Later in the day, Jama Alimad, a Somali elder from St. Cloud and his daughter, Ekram Ayanle, also talked about “naxariis,” the Somali word for deep understanding.
Alimad, who has lived in the St. Cloud community since the early 1990s, has worked with Langer to build bridges of peace between Somali-Muslims and the wider community. Ayanle was born and raised in Minnesota and currently attends St. Cloud Technical and Community College.
“People solve their differences by talking to each other,” Alimad said in an interview with The Visitor.
“Understanding is human nature. If you talk to another human being you will understand, you will have a shared concept. That is what connects people everyplace, everywhere. Communication is the key.
“If we talk about our differences in a deep and meaningful way, we can create a feeling of harmonious deep understanding,” he said. “When there is division, there is less communication. With less communication, there can be no understanding. Deep understanding is what connects community, it’s what makes us a community.”
Rhonda Dingmann, who serves as pastoral assistant and youth ministry coordinator and works with the social ministry team for the parishes of Sts. Peter and Paul in Richmond and St. Martin in St. Martin, helped organize the event.
Their social ministry team, called Justice and Charity, formed about two years ago and began working with the diocese’s Rural Life Initiative in January with Joanne Braegelmann, the rural life coordinator for the western region of the diocese.
One of the things Dingmann appreciated was that the idea of cultural humility pertains not only to those from other cultures, but also to those within our own culture.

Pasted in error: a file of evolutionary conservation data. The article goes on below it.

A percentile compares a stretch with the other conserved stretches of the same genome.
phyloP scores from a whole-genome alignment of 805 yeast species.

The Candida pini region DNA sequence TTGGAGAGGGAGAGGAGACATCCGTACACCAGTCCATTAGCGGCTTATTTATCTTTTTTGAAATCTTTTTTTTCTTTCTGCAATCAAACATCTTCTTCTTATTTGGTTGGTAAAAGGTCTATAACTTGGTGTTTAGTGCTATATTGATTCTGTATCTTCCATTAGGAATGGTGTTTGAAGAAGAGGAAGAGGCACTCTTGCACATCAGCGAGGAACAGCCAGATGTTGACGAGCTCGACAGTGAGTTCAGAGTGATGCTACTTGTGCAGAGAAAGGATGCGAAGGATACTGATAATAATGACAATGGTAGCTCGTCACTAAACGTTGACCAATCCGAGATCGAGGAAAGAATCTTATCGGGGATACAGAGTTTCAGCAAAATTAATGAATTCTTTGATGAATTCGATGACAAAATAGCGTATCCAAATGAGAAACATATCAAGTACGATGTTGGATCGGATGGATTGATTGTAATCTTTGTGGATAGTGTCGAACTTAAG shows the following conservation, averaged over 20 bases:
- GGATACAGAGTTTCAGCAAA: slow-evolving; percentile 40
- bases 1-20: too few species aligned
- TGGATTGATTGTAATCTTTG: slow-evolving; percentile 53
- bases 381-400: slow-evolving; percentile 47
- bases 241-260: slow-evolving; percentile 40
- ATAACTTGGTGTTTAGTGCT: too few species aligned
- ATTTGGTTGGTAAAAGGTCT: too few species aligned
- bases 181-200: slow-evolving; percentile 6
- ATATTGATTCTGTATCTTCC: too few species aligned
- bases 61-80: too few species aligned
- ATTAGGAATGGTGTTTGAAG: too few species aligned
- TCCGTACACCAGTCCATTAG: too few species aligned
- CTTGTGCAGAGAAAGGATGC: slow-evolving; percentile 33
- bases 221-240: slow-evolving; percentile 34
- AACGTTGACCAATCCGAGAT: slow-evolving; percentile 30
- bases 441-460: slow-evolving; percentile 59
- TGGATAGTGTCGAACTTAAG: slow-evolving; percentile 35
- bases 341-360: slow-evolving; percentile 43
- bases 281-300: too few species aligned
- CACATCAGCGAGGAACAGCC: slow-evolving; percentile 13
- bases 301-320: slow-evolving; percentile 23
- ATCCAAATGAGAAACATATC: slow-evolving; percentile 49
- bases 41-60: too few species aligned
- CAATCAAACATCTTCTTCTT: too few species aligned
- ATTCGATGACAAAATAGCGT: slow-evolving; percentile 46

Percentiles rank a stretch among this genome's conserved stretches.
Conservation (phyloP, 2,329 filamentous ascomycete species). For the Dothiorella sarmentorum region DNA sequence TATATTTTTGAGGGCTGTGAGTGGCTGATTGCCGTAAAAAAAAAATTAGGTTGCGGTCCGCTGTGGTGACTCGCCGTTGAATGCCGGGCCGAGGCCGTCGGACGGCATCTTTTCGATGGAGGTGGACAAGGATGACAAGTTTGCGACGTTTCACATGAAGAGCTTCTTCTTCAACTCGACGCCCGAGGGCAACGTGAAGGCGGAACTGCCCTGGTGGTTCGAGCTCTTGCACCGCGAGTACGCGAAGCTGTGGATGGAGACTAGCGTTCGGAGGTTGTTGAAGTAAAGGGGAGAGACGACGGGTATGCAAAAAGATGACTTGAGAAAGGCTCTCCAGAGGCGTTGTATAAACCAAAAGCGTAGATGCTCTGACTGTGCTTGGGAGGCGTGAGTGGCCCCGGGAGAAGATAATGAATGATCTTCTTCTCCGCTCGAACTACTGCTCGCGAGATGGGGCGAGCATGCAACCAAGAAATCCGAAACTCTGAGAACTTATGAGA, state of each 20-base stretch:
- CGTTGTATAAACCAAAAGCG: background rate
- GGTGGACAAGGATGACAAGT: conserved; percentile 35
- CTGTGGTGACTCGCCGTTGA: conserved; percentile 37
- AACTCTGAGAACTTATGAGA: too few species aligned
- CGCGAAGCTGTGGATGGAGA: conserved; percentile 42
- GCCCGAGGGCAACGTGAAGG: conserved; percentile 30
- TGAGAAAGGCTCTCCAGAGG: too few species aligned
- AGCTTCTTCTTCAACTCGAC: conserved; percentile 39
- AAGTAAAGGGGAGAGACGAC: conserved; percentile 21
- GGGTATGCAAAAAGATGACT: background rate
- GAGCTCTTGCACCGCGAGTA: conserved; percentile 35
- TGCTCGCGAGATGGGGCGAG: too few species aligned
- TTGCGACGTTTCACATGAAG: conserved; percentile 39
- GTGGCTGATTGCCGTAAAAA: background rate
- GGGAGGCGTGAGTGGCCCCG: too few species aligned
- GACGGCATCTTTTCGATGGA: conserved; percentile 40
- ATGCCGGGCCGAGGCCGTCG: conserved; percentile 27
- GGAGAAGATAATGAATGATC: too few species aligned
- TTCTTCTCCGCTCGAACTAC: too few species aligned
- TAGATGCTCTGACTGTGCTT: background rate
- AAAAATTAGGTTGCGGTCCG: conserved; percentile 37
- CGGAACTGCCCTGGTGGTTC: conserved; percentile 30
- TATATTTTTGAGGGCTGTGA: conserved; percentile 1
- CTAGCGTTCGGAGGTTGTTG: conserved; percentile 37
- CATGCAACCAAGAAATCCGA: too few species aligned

“Cultural humility emphasized that we all have differences, even in our own communities or groups, and we really do have to acknowledge that we might have different values,” Dingmann said. “For us as a parish, as we are in the process of creating goals for our parish cluster, this is important for us to learn how we can identify the uniqueness of others and to be a truly welcoming place for all.”
Bishop Kettler encouraged attendees to “keep in mind what they can bring back to their parishes and communities.”
Vince and Dianne DeVargas, members of St. Joseph Parish in St. Joseph, attended the gathering. Vince serves on the parish council and Dianne is involved in the initial phase of implementing a social ministry team in their parish.
“I want to learn more about social justice,” Dianne said. “There seems to be some confusion about what that means.
It’s not just going out there and giving your clothes to people. It’s about people’s rights. We need to be more involved with the city council to understand what our community is working toward, to understand that it involves everybody and benefits everybody.”
She was touched by the historical information DeLille provided about Native Americans and about cultural humility.
“She instilled in me that we can’t just walk by issues or people,” she said. “Social action by its very name doesn’t mean sitting back and reading the newspaper or watching on TV and saying, ‘Oh dear. That’s too bad.’ It’s actually doing something about it.”